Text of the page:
Title: Characteristics of active spectral sensor for plant sensing Authors
|Kim, Yunseop "james" -|
|Glenn, D Michael|
|Park, Johnny -|
|Ngugi, Henry -|
|Lehman, Brian -|
Submitted to: Transactions of the ASABE
Publication Type: Peer Reviewed Journal
Publication Acceptance Date: July 15, 2011
Publication Date: December 18, 2011
Citation: Kim, Y., Glenn, D.M., Park, J., Ngugi, H.K., Lehman, B.L. 2011. Characteristics of active spectral sensor for plant sensing. Transactions of the ASABE. 55(1):293-301. Interpretive Summary: Measuring plant stress in its early stages is critical in maximizing yield and quality of any crop. Several types of non-contact sensors were used to measure and analyze the light reflected from apple trees grown with a range of water stress levels and environmental conditions, particularly relative humidity and plant wetness. We found that high humidity and leaf wetness could significantly alter the amount and quality of light reflected from apple trees. These evaluations illustrate the potentials and limitations of the active spectral sensor for plant sensing and provide a guideline to understanding the sensor performance in order to improve the measurement accuracy.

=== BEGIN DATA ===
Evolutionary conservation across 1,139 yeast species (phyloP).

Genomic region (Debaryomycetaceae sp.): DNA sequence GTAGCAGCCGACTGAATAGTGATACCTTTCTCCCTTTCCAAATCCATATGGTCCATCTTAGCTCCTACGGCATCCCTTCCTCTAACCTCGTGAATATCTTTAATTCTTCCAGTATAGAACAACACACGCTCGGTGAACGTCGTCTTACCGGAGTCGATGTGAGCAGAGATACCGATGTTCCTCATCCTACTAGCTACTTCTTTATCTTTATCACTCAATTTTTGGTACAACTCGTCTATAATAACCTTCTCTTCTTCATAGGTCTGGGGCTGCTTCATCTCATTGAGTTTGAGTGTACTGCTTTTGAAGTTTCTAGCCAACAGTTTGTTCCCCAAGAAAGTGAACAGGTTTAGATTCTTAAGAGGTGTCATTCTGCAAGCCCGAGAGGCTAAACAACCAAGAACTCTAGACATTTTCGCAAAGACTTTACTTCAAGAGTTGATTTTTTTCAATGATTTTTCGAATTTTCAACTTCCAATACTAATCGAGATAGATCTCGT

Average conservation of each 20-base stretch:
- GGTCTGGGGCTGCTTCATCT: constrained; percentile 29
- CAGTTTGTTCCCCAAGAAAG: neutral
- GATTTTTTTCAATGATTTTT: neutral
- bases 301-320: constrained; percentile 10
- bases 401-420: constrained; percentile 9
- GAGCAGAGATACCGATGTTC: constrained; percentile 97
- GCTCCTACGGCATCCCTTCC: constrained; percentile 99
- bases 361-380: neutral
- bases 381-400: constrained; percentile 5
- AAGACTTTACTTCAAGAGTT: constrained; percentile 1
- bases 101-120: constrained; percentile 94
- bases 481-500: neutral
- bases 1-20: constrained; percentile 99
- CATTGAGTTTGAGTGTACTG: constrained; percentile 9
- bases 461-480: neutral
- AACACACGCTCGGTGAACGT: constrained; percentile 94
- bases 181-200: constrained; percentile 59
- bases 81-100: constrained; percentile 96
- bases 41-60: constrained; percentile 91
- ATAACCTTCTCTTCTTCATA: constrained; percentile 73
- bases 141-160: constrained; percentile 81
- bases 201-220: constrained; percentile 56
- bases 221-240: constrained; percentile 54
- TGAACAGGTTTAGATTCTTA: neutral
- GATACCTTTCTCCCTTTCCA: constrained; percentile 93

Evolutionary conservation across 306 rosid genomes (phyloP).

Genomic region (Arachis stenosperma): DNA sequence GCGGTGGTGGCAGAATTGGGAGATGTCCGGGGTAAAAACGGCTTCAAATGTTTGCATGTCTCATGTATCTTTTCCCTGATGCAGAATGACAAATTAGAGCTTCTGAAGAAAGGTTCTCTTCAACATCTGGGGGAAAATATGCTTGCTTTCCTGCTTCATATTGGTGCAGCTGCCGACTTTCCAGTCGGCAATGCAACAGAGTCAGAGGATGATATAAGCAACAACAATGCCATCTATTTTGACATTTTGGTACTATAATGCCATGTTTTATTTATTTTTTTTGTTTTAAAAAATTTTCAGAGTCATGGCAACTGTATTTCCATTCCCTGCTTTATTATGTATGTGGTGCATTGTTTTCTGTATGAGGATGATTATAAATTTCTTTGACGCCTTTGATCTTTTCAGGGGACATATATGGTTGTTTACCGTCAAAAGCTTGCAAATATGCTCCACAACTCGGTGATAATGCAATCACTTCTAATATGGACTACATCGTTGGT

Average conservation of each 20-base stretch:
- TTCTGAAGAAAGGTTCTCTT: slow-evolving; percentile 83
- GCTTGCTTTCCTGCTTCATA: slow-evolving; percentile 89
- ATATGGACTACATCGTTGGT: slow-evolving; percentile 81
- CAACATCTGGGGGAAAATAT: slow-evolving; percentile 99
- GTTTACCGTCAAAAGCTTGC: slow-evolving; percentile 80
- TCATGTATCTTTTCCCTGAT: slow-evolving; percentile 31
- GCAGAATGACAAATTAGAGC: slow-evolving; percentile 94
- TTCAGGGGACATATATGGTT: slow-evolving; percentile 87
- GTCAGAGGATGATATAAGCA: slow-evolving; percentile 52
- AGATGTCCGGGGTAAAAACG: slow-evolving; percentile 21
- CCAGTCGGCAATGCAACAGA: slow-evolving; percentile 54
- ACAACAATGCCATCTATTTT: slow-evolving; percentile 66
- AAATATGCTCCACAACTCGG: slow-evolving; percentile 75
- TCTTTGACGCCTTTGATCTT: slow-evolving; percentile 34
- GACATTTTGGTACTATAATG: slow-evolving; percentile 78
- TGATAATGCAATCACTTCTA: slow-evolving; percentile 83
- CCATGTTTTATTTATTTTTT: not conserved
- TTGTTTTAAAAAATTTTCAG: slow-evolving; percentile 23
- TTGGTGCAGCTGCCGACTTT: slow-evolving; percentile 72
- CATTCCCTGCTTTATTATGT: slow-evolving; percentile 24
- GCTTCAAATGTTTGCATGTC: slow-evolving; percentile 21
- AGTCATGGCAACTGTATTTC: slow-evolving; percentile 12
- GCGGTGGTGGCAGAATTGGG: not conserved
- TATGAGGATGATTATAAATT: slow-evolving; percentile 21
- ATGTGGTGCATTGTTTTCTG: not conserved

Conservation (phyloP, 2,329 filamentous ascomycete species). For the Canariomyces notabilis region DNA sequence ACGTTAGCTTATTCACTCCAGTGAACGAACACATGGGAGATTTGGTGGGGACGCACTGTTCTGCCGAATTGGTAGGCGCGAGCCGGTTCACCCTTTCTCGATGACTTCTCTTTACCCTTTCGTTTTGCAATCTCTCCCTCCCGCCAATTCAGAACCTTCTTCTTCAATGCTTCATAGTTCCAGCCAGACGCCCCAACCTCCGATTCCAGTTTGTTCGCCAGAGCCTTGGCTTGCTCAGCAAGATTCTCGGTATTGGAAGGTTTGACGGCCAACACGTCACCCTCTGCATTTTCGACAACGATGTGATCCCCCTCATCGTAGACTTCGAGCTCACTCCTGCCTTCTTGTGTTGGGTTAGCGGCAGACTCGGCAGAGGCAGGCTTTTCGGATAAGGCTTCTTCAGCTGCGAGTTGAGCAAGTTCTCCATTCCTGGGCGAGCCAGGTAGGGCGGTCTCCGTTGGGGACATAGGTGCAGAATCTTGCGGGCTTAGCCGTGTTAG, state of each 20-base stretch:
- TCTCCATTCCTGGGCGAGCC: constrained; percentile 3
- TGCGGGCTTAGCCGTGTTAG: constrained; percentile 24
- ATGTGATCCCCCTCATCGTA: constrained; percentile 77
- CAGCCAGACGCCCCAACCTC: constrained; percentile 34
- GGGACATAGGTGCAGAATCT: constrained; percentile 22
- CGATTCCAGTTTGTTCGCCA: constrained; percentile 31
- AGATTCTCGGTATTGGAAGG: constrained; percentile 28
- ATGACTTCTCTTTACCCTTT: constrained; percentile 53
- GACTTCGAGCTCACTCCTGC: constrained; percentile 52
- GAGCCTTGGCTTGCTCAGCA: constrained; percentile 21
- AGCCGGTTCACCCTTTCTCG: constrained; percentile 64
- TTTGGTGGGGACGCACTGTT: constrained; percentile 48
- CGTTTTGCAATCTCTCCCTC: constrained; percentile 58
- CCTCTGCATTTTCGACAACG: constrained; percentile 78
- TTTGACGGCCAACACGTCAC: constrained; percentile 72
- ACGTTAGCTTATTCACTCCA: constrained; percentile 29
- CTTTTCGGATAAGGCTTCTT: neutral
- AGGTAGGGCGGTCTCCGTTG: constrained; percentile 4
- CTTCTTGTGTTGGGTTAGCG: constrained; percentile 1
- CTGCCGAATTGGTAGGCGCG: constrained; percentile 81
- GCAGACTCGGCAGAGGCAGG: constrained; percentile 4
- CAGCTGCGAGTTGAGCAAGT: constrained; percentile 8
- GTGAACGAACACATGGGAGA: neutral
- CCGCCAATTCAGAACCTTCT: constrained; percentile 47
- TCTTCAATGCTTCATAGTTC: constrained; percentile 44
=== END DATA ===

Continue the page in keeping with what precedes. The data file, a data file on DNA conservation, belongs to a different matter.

Technical Abstract: Plant stress has been estimated by spectral signature using both passive and active sensors. As optical sensors measure reflected light from a target, changes in illumination conditions critically affect sensor response. Active spectral sensors minimize the illumination effects by producing their own illumination that is reflected from the target and measured by the detector. Although active sensors use modulated radiation that can be differentiated from ambient illumination, sensor performance characteristics must be well understood and examined in different target conditions of plant foliage in order to validate data and increase the accuracy. In this paper, the performance of a commercial active spectral sensor, GreenSeeker, was evaluated to study the effects of: 1) partial canopy coverage, 2) target off-center, 3) standoff distance, 4) target surface tilting, 5) wetness of target surface, 6) illumination and temperature, 7) bidirectional angle, and 8) diurnal solar radiation. Experiments examined a valid range of sensor responses and indentified a major effect of relative humidity that was amplified by moistened surfaces resulting in an increase of Normalized Difference Vegetation Index (NDVI) response up to 41 percent. These evaluations illustrate the potentials and limitations of the active spectral sensor for plant sensing and provide a guideline to understanding the sensor performance in order to improve the measurement accuracy.